Anyone who knew Richard Nitsche knew that he had an incontestable love for learning.
Nitsche, who was 79 when he died on Jan. 25 at his home in Marina, made education a lifetime pursuit. He had taught at junior colleges, four-year colleges, middle schools and high schools, including most recently Carmel Middle School and Carmel High School. But to many students and faculty members, Richard Nitsche was more than just a teacher.
Nitsche was spending this school year as a substitute teacher at CMS, while also studying at Monterey Peninsula College.
Joyce Liu, a Chinese teacher at CMS and CHS, recounts the first time she met Nitsche while watching him teach at North Salinas High School.
“My impression was that Richard was a classical Chinese scholar, very knowledgeable yet so humble, very wise yet so gentle,” Liu says. “We became good friends.”
The Ohio native had been Liu’s substitute teacher for many years, filling in at both the middle and high school before he was selected as the AP Chinese instructor at CHS.
Chinese wasn’t the only language Mr. Nitsche was proficient in, however. The former MPC Chinese instructor had traveled and spent considerable time in Asia, Austria, France, Germany and the Slovak Republic, visiting relatives and studying a multitude of languages.
Indeed, Nitsche held a worldly perspective and loved to share his wisdom with any listener.
“As a teacher, his only goal was to broaden my knowledge of the world,” former AP Chinese student Michael Doyle says.
Senior Henry Kou holds a similar perspective towards Nitsche’s passionate style of teaching.
“I thought he was a true teacher, often going out of his way to make sure you understood something,” Kou explains. “He cared very much for his students and made it his job not only to teach us Chinese, but to make sure we were good people as well.”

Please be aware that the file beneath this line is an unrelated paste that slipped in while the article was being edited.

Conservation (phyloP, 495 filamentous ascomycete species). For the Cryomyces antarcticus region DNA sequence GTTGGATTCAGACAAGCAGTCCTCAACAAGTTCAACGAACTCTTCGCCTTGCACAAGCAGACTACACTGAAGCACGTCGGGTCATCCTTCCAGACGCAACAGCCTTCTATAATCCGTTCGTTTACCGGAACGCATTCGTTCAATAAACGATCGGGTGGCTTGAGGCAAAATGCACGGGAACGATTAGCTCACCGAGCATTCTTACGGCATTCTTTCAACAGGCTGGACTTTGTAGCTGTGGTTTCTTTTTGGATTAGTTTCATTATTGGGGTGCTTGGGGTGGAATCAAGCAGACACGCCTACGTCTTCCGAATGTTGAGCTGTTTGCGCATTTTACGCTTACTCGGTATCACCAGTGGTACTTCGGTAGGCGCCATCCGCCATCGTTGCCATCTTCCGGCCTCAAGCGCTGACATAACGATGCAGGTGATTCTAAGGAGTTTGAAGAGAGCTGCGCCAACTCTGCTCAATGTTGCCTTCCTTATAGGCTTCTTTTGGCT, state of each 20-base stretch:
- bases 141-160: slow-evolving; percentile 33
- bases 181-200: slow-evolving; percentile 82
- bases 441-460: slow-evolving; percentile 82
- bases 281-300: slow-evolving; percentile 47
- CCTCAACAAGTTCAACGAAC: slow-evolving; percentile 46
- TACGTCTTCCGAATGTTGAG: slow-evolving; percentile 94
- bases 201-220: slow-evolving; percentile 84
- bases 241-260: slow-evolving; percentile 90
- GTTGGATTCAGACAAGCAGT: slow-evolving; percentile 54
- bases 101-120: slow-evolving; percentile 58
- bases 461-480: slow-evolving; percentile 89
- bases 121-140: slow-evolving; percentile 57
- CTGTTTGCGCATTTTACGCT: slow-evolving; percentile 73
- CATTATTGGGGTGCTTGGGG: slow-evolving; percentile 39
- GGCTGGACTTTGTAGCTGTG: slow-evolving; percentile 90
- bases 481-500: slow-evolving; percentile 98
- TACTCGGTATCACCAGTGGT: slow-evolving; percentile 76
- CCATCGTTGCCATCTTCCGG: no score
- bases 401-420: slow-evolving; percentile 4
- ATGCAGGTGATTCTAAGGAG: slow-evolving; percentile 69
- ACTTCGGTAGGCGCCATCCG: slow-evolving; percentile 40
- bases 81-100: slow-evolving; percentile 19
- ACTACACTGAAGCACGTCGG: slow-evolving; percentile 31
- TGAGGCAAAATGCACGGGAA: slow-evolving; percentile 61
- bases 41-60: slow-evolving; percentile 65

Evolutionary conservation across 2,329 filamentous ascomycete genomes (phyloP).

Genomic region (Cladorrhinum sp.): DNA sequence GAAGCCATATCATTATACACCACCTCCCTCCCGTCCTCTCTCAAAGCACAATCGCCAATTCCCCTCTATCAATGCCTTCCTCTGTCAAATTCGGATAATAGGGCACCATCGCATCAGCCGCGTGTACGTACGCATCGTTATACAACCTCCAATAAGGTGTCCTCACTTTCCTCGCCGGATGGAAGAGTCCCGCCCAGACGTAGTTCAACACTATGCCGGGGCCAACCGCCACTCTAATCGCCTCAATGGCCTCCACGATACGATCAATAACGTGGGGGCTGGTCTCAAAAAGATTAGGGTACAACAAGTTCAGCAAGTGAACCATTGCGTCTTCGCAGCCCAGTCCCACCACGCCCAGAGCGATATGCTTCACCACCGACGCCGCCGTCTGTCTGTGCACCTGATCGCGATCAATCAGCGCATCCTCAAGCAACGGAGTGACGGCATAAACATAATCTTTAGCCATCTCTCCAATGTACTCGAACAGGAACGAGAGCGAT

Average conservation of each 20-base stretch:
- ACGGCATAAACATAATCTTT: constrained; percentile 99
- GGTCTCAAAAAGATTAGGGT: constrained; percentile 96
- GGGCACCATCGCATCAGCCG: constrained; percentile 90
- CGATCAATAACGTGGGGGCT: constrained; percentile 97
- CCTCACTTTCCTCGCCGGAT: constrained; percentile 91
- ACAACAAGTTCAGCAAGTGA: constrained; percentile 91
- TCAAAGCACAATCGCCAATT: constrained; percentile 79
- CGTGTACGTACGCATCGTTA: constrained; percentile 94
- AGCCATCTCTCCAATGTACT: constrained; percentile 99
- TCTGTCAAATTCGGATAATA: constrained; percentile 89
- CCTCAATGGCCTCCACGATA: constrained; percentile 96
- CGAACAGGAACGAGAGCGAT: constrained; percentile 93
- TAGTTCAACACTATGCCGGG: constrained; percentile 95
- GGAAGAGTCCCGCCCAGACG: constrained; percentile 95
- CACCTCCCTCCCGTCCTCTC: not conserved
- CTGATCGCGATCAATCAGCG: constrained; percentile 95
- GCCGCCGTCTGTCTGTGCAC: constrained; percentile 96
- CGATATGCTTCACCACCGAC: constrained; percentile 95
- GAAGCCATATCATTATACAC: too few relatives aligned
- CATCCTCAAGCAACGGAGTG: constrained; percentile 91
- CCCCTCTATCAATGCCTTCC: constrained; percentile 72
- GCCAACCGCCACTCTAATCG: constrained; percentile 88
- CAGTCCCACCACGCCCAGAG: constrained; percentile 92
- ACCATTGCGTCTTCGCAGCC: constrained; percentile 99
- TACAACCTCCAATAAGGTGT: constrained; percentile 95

Mr. Nitsche’s compassion towards others went beyond fulfilling his duties as a teacher. The language instructor would often work to make his classes even more interesting for his audience, whether by including Tai Chi lessons or bringing in foreign treats for his students to try.
“When it came to Chinese holidays, such as Mid-Autumn Festival, Chinese New Year, Richard always remembered to bring a box of mooncake and homemade dessert to Chinese classes,” Liu remembers. “To him, generosity and loving to help others were so natural, it was almost like his second nature.”
Doyle describes one of his favorite memories in the AP Chinese class as the time Mr. Nitsche brought in a photo album filled with memories of his childhood, family and life experiences: “I don’t think I had ever seen him happier than he was when the whole class loved every photo he showed us.”
Richard Nitsche’s passion and love for education was evident to all who knew him. In addition to having recently obtained a degree in computer science, he had been working towards certification in massage therapy. Nitsche was eager to learn all that he could about any subject, no matter how abstract.
“Everyone could agree that he was an inspiration to live a full life and keep in the habit of learning,” says Mykaela Bajari, a former AP Chinese student.
Richard Nitsche made a lasting impact on students, teachers and individuals at schools on the Monterey Peninsula and beyond. He will be remembered for his charismatic personality and wisdom.